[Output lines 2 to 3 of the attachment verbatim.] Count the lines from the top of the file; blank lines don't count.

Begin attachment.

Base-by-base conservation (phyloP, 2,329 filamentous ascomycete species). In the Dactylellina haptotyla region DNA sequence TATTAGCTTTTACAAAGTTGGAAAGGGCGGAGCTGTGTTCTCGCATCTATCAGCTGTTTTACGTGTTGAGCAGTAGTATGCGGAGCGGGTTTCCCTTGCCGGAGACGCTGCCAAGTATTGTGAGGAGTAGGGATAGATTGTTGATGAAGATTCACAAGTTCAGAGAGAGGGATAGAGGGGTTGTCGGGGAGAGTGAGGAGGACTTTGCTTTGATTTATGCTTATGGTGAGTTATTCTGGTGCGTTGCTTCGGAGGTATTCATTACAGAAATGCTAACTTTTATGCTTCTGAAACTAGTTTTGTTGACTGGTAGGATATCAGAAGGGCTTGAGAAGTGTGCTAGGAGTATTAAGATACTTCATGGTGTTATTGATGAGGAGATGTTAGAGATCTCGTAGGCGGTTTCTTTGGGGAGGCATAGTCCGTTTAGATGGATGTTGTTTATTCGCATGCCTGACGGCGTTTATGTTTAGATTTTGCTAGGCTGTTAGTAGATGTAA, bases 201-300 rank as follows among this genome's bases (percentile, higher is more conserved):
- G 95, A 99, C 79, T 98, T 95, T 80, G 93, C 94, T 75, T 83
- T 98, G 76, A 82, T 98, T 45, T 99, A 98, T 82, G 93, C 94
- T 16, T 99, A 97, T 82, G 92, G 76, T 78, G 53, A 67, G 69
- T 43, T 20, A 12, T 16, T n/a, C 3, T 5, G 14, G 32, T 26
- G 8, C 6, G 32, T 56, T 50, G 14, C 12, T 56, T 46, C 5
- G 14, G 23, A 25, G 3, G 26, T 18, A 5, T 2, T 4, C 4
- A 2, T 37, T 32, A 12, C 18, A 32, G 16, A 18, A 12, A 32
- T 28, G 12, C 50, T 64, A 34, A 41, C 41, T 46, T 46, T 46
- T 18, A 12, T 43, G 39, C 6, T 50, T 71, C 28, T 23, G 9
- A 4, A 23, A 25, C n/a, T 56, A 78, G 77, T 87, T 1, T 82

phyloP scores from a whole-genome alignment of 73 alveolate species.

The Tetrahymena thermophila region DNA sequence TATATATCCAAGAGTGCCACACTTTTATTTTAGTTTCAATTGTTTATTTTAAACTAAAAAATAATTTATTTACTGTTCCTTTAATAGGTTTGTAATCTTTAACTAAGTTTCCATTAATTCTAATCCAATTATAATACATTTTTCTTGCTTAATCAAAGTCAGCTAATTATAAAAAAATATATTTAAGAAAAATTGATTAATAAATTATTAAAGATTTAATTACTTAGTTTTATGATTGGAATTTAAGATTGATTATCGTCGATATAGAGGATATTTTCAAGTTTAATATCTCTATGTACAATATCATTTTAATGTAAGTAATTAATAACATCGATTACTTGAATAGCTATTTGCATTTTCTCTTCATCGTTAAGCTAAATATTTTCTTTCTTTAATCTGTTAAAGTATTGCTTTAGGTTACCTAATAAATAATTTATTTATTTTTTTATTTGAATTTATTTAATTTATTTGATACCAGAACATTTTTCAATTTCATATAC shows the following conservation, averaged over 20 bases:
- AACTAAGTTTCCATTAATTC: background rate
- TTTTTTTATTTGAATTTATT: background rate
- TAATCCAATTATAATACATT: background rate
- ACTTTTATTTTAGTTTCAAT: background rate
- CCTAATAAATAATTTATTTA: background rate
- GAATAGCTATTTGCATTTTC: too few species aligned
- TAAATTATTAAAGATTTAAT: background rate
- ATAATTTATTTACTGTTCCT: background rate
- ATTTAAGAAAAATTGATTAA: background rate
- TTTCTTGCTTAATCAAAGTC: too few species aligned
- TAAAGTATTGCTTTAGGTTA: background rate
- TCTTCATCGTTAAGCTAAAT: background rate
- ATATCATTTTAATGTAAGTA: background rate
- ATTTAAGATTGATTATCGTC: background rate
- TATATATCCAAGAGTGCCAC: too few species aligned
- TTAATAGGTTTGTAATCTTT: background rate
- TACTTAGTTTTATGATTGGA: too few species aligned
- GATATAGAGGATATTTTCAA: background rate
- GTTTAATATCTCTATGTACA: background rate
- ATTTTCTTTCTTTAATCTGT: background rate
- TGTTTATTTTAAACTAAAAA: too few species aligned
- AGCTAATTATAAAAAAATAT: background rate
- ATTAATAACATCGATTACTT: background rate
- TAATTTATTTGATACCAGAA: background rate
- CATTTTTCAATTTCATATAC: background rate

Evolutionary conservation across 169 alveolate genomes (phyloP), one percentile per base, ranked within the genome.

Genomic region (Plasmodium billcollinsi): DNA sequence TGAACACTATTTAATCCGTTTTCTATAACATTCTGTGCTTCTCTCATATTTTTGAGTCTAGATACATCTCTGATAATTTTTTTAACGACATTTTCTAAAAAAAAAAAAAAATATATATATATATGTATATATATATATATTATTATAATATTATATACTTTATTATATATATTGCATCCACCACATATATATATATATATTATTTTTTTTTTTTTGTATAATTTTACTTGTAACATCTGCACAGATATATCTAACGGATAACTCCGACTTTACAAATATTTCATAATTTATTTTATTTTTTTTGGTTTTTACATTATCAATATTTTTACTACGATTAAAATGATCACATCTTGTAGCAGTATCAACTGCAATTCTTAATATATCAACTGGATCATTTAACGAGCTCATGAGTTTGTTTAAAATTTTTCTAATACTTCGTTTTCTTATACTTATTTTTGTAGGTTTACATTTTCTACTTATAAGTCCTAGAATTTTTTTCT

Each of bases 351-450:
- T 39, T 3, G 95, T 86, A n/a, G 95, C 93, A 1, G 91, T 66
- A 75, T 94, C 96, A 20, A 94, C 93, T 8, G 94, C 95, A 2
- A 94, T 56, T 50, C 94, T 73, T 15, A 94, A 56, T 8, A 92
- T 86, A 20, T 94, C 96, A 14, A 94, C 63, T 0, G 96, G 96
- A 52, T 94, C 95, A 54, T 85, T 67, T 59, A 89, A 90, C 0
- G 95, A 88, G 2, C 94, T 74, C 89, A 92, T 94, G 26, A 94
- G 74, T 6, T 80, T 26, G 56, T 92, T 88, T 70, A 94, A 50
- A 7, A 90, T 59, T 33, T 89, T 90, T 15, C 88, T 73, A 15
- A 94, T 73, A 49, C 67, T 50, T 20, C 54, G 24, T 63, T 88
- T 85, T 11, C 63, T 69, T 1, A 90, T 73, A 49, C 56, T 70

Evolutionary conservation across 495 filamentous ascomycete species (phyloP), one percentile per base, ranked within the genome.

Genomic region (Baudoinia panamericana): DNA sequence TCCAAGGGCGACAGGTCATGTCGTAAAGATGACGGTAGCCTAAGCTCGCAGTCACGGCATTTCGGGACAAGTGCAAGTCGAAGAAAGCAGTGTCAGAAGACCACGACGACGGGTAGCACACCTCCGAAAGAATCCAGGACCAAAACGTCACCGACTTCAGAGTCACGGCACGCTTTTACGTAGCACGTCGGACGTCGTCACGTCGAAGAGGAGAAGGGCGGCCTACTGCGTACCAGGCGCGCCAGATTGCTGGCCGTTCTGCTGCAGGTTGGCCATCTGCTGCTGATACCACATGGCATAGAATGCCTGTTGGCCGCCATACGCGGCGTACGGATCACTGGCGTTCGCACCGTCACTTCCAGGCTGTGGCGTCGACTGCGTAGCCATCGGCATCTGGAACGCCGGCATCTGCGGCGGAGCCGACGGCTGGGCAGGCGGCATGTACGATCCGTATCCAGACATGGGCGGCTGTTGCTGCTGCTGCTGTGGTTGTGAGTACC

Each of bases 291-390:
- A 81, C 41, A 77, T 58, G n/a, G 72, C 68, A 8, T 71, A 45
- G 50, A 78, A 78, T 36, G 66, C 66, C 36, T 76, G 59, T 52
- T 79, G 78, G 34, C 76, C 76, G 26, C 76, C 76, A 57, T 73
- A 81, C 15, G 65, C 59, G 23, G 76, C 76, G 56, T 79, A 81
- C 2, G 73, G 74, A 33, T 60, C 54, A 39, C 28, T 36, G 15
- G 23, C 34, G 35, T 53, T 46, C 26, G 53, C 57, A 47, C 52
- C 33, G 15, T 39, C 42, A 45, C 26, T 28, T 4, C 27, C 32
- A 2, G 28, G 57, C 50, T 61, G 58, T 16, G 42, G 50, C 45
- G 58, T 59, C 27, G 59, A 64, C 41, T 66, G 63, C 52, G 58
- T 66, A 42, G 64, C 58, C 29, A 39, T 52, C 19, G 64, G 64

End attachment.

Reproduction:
- G 95, A 99, C 79, T 98, T 95, T 80, G 93, C 94, T 75, T 83
- T 98, G 76, A 82, T 98, T 45, T 99, A 98, T 82, G 93, C 94